City Nature


Life Will Find a Way.

Amongst the city noise, some birds adapt, some seek a more quiet place to sing and some just won’t give up. Corellas come to visit sometimes, mainly in the spring, they are such effective communicators that their calls can be heard over the loudest of construction sites.

Bernie Krause is a musician, author, soundscape recordist and bio-acoustician, who coined the term biophony and helped define the structure of soundscape ecology. He was interviewed by the Guardian about his book The Great Animal Orchestra.

Soundscapes, he says, are the most accurate way to understand the health of a whole habitat. He says he can tell how healthy a place is from a 10-second recording. Conservationists, he says, could learn how to assess ecological health from sound recordings. “It’s easy to do. It’s cheap. I don’t know why they don’t,” he says.

The damage this is having on animals is immense, he says. Some animals may adapt successfully to humanity, but the vast majority cannot, and run away. Noise may weaken immune systems in mammal and fish and compromise resistance to disease, he says, just as elks and wolves suffer from exposure to snowmobile noise. Increasing evidence finds that whales and cetaceans are profoundly affected by the sound of boats and underwater mechanical noise. “When the noise signal is loud enough, it may cause physical damage or death,” he says.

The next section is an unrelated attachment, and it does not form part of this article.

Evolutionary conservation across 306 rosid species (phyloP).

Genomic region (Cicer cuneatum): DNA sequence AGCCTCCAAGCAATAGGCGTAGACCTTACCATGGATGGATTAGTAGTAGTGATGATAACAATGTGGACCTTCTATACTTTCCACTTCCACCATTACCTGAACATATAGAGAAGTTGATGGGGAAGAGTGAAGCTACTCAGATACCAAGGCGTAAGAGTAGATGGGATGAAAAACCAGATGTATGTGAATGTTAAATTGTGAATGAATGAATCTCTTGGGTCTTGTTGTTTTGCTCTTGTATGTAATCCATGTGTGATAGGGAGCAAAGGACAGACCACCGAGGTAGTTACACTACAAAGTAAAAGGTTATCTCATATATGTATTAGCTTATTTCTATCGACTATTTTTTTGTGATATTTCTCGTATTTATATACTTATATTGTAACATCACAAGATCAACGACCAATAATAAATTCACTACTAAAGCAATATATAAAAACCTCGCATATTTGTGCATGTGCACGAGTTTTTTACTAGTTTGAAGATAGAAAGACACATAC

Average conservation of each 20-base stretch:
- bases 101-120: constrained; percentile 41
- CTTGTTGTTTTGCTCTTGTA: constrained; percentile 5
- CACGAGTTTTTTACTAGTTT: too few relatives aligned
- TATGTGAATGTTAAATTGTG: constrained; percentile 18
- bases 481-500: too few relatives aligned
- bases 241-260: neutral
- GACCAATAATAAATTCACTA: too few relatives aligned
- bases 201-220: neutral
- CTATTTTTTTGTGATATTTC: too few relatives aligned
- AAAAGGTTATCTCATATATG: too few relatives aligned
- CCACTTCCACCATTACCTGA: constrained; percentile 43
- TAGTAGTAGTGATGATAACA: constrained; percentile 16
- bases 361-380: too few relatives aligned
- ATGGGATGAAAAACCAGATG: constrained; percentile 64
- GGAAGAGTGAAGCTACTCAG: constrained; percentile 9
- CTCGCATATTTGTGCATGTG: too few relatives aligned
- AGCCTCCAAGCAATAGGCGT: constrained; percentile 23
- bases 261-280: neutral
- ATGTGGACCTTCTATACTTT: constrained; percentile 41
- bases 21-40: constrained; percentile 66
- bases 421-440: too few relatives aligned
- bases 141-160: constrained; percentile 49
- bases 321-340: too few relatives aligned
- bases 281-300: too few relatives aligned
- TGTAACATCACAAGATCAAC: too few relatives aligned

For the full interview click here

Birdsong and Anthropogenic Noise

If Bernie Krause wasn’t convincing enough, a research published by Leiden University in 2017 finds direct negative consequences of urban noise on birds.

“Two of the most important functions of avian acoustic signals are territory defence and mate attraction. Both of these functions are hampered when signal efficiency is reduced through rising noise levels”

Read the paper here

The Surprising Uses of Birdsong

Birdsong has some surprising benefits in transport, business and even helping combat the fear of needles…The BBC reports:

“People find birdsong relaxing and reassuring because over thousands of years they have learnt when the birds sing they are safe, it’s when birds stop singing that people need to worry. Birdsong is also nature’s alarm clock, with the dawn chorus signalling the start of the day, so it stimulates us cognitively.”

Link to article

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